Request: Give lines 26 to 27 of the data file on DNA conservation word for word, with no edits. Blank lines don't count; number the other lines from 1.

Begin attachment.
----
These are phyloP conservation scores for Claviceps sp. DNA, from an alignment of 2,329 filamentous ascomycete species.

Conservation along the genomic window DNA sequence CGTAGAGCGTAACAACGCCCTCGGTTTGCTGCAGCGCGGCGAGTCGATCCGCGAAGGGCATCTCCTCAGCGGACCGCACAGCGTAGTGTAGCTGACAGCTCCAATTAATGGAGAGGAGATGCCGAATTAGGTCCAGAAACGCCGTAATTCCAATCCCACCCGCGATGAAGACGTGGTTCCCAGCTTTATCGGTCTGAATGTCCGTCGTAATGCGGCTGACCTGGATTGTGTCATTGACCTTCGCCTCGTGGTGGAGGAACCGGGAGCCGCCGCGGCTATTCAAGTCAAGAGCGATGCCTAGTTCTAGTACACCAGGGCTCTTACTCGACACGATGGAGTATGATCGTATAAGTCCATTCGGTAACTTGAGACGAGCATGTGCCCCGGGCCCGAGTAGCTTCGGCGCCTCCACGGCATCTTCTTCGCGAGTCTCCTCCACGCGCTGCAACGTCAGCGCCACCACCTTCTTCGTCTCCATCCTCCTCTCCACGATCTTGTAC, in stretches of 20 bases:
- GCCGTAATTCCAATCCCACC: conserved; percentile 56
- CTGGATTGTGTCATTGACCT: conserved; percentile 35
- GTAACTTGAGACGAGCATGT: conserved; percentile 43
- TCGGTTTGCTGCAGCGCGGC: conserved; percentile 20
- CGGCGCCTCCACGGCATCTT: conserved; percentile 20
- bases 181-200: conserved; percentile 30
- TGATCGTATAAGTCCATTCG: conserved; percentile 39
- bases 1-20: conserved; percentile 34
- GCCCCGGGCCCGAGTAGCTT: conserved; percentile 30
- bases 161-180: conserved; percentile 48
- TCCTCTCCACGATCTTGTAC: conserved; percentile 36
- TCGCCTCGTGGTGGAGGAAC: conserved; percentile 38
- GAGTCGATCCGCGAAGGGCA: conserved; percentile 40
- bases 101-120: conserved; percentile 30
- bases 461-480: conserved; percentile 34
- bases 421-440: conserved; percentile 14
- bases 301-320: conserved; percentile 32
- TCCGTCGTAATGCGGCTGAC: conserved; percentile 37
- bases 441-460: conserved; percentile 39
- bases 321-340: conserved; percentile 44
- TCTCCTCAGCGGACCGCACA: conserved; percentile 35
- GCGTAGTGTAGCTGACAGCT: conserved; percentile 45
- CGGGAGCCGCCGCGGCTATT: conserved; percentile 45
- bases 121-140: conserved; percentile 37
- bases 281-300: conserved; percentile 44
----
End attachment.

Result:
- bases 121-140: conserved; percentile 37
- bases 281-300: conserved; percentile 44